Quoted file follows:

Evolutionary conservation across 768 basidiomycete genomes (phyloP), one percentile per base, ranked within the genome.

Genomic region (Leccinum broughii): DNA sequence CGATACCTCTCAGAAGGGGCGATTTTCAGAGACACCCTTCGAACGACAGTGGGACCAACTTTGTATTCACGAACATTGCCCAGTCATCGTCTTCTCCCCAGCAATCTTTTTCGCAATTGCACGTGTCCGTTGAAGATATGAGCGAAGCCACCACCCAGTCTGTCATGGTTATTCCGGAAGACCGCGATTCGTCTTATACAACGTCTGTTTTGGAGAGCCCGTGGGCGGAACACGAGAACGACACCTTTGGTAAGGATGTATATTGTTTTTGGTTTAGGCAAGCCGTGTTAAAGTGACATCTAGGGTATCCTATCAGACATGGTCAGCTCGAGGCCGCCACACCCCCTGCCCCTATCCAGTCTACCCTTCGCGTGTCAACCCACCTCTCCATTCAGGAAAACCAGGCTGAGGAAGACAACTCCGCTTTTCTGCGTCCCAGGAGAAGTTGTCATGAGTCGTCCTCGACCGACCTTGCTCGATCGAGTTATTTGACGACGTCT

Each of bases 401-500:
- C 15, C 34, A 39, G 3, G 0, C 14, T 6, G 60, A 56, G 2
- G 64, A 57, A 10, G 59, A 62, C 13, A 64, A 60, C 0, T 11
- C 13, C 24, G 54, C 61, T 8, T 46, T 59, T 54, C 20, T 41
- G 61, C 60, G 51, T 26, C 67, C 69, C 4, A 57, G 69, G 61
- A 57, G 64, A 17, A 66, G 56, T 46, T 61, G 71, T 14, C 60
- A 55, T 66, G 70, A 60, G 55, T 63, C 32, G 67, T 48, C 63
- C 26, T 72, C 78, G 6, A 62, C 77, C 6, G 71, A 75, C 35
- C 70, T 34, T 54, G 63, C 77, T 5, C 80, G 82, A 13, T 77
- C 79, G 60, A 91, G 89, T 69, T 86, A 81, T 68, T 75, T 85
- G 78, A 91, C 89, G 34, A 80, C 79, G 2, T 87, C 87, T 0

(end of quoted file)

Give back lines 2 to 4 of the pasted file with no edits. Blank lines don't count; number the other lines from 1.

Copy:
Genomic region (Leccinum broughii): DNA sequence CGATACCTCTCAGAAGGGGCGATTTTCAGAGACACCCTTCGAACGACAGTGGGACCAACTTTGTATTCACGAACATTGCCCAGTCATCGTCTTCTCCCCAGCAATCTTTTTCGCAATTGCACGTGTCCGTTGAAGATATGAGCGAAGCCACCACCCAGTCTGTCATGGTTATTCCGGAAGACCGCGATTCGTCTTATACAACGTCTGTTTTGGAGAGCCCGTGGGCGGAACACGAGAACGACACCTTTGGTAAGGATGTATATTGTTTTTGGTTTAGGCAAGCCGTGTTAAAGTGACATCTAGGGTATCCTATCAGACATGGTCAGCTCGAGGCCGCCACACCCCCTGCCCCTATCCAGTCTACCCTTCGCGTGTCAACCCACCTCTCCATTCAGGAAAACCAGGCTGAGGAAGACAACTCCGCTTTTCTGCGTCCCAGGAGAAGTTGTCATGAGTCGTCCTCGACCGACCTTGCTCGATCGAGTTATTTGACGACGTCT

Each of bases 401-500:
- C 15, C 34, A 39, G 3, G 0, C 14, T 6, G 60, A 56, G 2